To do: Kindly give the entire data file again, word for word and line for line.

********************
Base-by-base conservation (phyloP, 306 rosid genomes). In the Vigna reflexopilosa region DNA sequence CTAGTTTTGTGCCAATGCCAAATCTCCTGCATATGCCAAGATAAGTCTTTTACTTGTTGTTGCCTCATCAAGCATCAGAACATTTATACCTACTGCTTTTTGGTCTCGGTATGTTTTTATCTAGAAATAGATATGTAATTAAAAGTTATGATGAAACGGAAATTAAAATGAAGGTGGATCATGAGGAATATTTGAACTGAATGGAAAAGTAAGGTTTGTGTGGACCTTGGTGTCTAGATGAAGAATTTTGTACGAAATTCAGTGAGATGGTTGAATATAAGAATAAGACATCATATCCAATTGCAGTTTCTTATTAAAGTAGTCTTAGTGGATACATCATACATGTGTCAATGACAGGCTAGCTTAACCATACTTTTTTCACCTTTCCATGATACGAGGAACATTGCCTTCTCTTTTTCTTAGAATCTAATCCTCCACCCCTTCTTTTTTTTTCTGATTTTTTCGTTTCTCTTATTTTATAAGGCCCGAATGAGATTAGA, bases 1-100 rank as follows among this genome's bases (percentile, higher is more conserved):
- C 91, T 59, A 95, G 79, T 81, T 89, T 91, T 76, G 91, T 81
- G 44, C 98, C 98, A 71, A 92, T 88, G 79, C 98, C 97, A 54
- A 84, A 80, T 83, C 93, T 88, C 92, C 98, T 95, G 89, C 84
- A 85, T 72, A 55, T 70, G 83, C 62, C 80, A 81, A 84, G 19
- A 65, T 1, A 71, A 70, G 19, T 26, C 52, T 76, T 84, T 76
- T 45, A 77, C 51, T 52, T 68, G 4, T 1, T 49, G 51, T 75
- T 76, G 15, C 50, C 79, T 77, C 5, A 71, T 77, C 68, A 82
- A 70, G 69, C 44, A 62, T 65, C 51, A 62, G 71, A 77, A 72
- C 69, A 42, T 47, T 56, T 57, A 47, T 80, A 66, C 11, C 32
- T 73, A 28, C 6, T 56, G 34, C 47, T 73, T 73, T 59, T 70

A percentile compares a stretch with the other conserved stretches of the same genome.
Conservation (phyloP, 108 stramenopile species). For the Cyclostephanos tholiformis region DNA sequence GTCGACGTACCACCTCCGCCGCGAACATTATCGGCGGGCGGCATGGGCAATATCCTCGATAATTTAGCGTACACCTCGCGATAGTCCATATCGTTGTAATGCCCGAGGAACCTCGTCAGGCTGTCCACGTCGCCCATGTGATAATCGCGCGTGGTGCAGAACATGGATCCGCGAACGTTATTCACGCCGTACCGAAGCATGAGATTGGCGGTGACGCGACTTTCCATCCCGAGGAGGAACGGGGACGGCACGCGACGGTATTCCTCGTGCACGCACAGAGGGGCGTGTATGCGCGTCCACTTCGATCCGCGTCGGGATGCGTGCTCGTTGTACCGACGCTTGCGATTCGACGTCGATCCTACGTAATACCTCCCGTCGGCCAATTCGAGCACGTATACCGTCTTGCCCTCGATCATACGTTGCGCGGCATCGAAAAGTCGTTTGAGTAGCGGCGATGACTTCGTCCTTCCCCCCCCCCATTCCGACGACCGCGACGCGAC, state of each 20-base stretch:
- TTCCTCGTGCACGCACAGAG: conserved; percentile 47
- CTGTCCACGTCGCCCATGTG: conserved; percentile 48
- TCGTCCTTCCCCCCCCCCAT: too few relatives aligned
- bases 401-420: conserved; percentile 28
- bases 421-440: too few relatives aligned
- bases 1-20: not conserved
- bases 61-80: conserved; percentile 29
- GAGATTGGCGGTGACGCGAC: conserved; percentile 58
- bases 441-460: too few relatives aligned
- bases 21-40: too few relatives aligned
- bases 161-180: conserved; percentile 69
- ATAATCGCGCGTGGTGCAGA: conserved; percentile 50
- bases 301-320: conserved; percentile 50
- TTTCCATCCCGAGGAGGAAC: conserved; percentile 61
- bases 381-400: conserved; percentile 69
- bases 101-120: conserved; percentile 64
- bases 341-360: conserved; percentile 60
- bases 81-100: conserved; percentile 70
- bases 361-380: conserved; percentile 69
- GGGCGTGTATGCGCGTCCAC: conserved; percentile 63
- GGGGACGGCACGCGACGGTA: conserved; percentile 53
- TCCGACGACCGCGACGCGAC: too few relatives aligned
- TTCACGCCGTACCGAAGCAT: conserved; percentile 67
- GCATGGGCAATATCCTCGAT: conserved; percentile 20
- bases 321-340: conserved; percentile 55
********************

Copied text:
Base-by-base conservation (phyloP, 306 rosid genomes). In the Vigna reflexopilosa region DNA sequence CTAGTTTTGTGCCAATGCCAAATCTCCTGCATATGCCAAGATAAGTCTTTTACTTGTTGTTGCCTCATCAAGCATCAGAACATTTATACCTACTGCTTTTTGGTCTCGGTATGTTTTTATCTAGAAATAGATATGTAATTAAAAGTTATGATGAAACGGAAATTAAAATGAAGGTGGATCATGAGGAATATTTGAACTGAATGGAAAAGTAAGGTTTGTGTGGACCTTGGTGTCTAGATGAAGAATTTTGTACGAAATTCAGTGAGATGGTTGAATATAAGAATAAGACATCATATCCAATTGCAGTTTCTTATTAAAGTAGTCTTAGTGGATACATCATACATGTGTCAATGACAGGCTAGCTTAACCATACTTTTTTCACCTTTCCATGATACGAGGAACATTGCCTTCTCTTTTTCTTAGAATCTAATCCTCCACCCCTTCTTTTTTTTTCTGATTTTTTCGTTTCTCTTATTTTATAAGGCCCGAATGAGATTAGA, bases 1-100 rank as follows among this genome's bases (percentile, higher is more conserved):
- C 91, T 59, A 95, G 79, T 81, T 89, T 91, T 76, G 91, T 81
- G 44, C 98, C 98, A 71, A 92, T 88, G 79, C 98, C 97, A 54
- A 84, A 80, T 83, C 93, T 88, C 92, C 98, T 95, G 89, C 84
- A 85, T 72, A 55, T 70, G 83, C 62, C 80, A 81, A 84, G 19
- A 65, T 1, A 71, A 70, G 19, T 26, C 52, T 76, T 84, T 76
- T 45, A 77, C 51, T 52, T 68, G 4, T 1, T 49, G 51, T 75
- T 76, G 15, C 50, C 79, T 77, C 5, A 71, T 77, C 68, A 82
- A 70, G 69, C 44, A 62, T 65, C 51, A 62, G 71, A 77, A 72
- C 69, A 42, T 47, T 56, T 57, A 47, T 80, A 66, C 11, C 32
- T 73, A 28, C 6, T 56, G 34, C 47, T 73, T 73, T 59, T 70

A percentile compares a stretch with the other conserved stretches of the same genome.
Conservation (phyloP, 108 stramenopile species). For the Cyclostephanos tholiformis region DNA sequence GTCGACGTACCACCTCCGCCGCGAACATTATCGGCGGGCGGCATGGGCAATATCCTCGATAATTTAGCGTACACCTCGCGATAGTCCATATCGTTGTAATGCCCGAGGAACCTCGTCAGGCTGTCCACGTCGCCCATGTGATAATCGCGCGTGGTGCAGAACATGGATCCGCGAACGTTATTCACGCCGTACCGAAGCATGAGATTGGCGGTGACGCGACTTTCCATCCCGAGGAGGAACGGGGACGGCACGCGACGGTATTCCTCGTGCACGCACAGAGGGGCGTGTATGCGCGTCCACTTCGATCCGCGTCGGGATGCGTGCTCGTTGTACCGACGCTTGCGATTCGACGTCGATCCTACGTAATACCTCCCGTCGGCCAATTCGAGCACGTATACCGTCTTGCCCTCGATCATACGTTGCGCGGCATCGAAAAGTCGTTTGAGTAGCGGCGATGACTTCGTCCTTCCCCCCCCCCATTCCGACGACCGCGACGCGAC, state of each 20-base stretch:
- TTCCTCGTGCACGCACAGAG: conserved; percentile 47
- CTGTCCACGTCGCCCATGTG: conserved; percentile 48
- TCGTCCTTCCCCCCCCCCAT: too few relatives aligned
- bases 401-420: conserved; percentile 28
- bases 421-440: too few relatives aligned
- bases 1-20: not conserved
- bases 61-80: conserved; percentile 29
- GAGATTGGCGGTGACGCGAC: conserved; percentile 58
- bases 441-460: too few relatives aligned
- bases 21-40: too few relatives aligned
- bases 161-180: conserved; percentile 69
- ATAATCGCGCGTGGTGCAGA: conserved; percentile 50
- bases 301-320: conserved; percentile 50
- TTTCCATCCCGAGGAGGAAC: conserved; percentile 61
- bases 381-400: conserved; percentile 69
- bases 101-120: conserved; percentile 64
- bases 341-360: conserved; percentile 60
- bases 81-100: conserved; percentile 70
- bases 361-380: conserved; percentile 69
- GGGCGTGTATGCGCGTCCAC: conserved; percentile 63
- GGGGACGGCACGCGACGGTA: conserved; percentile 53
- TCCGACGACCGCGACGCGAC: too few relatives aligned
- TTCACGCCGTACCGAAGCAT: conserved; percentile 67
- GCATGGGCAATATCCTCGAT: conserved; percentile 20
- bases 321-340: conserved; percentile 55